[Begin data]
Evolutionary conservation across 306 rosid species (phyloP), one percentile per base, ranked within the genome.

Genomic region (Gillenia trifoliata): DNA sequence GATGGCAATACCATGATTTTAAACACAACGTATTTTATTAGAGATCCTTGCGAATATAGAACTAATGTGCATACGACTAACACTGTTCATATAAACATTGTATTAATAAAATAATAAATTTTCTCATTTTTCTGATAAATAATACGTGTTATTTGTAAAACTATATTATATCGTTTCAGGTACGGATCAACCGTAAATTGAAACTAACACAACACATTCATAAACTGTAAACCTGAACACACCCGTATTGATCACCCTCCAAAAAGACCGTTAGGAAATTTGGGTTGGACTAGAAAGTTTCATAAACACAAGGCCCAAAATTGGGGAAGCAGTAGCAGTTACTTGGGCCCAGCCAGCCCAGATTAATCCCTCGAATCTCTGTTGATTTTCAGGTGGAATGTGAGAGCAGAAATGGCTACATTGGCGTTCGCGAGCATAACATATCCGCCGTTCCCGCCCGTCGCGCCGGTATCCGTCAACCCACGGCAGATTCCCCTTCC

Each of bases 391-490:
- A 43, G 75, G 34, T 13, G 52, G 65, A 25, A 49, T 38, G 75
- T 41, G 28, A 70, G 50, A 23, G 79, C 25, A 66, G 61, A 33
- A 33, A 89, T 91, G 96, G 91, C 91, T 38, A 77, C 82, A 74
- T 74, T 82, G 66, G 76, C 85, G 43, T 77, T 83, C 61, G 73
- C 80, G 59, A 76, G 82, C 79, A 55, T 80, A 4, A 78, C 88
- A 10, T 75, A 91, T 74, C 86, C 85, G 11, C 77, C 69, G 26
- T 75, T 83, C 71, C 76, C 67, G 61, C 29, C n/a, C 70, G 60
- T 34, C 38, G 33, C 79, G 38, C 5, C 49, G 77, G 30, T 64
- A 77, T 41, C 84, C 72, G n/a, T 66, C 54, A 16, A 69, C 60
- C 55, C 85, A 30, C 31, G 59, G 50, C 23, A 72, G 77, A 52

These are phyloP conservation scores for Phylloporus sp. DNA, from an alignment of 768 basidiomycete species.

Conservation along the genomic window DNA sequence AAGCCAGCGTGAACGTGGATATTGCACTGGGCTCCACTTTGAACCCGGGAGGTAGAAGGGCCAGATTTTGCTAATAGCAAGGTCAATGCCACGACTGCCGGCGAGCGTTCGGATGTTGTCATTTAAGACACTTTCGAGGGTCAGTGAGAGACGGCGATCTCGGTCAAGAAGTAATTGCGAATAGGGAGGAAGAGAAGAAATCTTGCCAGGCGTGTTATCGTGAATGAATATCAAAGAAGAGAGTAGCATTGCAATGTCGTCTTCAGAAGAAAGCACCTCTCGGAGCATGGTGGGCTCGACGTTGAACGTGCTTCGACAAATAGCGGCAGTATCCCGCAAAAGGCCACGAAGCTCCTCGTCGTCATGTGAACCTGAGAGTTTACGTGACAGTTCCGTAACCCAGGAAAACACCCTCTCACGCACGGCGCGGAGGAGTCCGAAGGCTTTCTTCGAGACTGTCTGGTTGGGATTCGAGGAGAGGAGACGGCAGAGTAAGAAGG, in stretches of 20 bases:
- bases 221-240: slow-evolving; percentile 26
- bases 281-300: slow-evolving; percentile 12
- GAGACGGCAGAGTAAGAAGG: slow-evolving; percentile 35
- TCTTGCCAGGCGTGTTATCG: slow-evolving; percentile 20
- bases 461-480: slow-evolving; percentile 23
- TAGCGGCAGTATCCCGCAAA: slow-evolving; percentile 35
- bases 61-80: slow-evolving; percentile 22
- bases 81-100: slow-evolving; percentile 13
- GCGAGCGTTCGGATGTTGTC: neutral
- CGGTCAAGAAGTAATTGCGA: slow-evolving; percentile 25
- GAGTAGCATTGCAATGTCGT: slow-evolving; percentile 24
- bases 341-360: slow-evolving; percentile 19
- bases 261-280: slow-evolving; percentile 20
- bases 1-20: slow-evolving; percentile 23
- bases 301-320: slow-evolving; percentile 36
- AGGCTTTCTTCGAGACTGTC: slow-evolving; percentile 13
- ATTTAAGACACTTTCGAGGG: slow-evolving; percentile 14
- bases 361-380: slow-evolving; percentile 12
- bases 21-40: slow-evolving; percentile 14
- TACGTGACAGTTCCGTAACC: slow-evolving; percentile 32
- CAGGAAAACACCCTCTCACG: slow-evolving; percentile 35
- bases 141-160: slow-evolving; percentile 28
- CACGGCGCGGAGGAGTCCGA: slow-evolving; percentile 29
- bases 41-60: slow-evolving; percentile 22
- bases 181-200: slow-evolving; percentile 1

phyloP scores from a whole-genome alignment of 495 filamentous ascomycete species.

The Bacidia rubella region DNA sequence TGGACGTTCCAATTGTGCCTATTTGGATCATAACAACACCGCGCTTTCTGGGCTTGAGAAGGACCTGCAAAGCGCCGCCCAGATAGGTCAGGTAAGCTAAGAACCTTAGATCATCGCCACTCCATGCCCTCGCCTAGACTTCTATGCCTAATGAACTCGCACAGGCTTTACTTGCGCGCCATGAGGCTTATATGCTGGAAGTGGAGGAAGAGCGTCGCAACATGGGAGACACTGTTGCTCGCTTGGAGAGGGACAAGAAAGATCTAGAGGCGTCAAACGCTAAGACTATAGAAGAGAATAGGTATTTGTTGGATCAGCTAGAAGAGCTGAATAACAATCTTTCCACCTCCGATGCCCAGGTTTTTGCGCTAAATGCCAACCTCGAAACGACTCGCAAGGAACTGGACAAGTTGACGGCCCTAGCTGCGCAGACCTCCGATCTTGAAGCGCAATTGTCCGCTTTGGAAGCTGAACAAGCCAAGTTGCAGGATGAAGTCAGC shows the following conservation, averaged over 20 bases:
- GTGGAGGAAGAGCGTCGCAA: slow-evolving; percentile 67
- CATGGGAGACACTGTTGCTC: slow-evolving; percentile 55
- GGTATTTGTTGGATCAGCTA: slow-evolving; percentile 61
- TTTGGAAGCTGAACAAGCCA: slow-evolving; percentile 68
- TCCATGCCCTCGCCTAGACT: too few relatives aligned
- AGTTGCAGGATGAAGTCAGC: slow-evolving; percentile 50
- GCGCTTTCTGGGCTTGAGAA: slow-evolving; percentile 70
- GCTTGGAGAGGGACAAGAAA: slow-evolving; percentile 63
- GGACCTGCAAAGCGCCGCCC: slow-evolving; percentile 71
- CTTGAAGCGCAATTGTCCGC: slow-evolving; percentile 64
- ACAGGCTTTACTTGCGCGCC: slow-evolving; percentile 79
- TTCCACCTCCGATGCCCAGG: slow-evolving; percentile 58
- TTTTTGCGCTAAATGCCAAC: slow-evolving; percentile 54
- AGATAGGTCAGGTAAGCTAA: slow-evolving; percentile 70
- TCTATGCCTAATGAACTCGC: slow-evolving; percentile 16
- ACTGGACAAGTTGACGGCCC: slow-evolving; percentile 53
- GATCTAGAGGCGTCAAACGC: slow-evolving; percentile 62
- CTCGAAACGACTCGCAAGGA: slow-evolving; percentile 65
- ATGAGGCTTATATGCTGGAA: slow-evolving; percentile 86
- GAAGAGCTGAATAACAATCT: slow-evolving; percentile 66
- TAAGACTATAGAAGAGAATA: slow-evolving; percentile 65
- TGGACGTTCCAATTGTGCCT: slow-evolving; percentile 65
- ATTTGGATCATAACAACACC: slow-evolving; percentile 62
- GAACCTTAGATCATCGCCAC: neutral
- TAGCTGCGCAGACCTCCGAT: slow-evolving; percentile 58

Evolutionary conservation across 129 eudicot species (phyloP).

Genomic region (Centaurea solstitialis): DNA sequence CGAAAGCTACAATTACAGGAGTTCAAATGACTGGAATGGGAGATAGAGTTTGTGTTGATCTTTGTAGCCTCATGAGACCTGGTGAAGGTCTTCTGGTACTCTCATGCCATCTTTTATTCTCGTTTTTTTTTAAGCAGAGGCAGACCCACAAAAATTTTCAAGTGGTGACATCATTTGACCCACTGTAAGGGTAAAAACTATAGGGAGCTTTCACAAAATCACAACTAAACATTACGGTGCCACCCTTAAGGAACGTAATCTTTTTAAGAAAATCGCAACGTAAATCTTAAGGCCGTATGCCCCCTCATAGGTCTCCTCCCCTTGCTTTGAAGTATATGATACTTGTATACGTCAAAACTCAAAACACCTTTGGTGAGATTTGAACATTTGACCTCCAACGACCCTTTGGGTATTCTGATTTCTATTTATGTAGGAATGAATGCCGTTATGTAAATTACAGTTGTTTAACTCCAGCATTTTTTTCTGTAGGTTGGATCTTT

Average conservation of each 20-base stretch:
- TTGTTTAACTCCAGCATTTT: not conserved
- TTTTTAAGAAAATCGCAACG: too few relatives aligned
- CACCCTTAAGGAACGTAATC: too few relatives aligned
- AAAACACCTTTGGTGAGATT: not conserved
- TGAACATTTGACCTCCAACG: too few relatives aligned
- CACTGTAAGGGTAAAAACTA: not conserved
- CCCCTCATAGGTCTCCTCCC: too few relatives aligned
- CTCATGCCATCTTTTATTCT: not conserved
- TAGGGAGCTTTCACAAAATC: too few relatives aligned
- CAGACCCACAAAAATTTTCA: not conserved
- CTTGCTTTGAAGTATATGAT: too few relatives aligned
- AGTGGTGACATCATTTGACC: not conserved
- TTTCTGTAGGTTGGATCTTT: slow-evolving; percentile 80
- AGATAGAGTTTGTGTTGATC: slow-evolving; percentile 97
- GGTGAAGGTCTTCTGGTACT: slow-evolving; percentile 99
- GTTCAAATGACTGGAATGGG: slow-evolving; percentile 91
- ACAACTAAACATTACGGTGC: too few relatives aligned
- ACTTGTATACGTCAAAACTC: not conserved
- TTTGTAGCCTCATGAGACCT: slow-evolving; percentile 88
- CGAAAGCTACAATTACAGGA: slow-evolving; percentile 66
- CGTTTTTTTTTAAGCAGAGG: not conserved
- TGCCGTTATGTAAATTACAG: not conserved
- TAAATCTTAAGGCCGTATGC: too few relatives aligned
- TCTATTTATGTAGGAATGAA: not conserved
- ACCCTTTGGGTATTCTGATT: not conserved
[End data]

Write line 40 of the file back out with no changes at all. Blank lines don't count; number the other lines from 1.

- bases 181-200: slow-evolving; percentile 1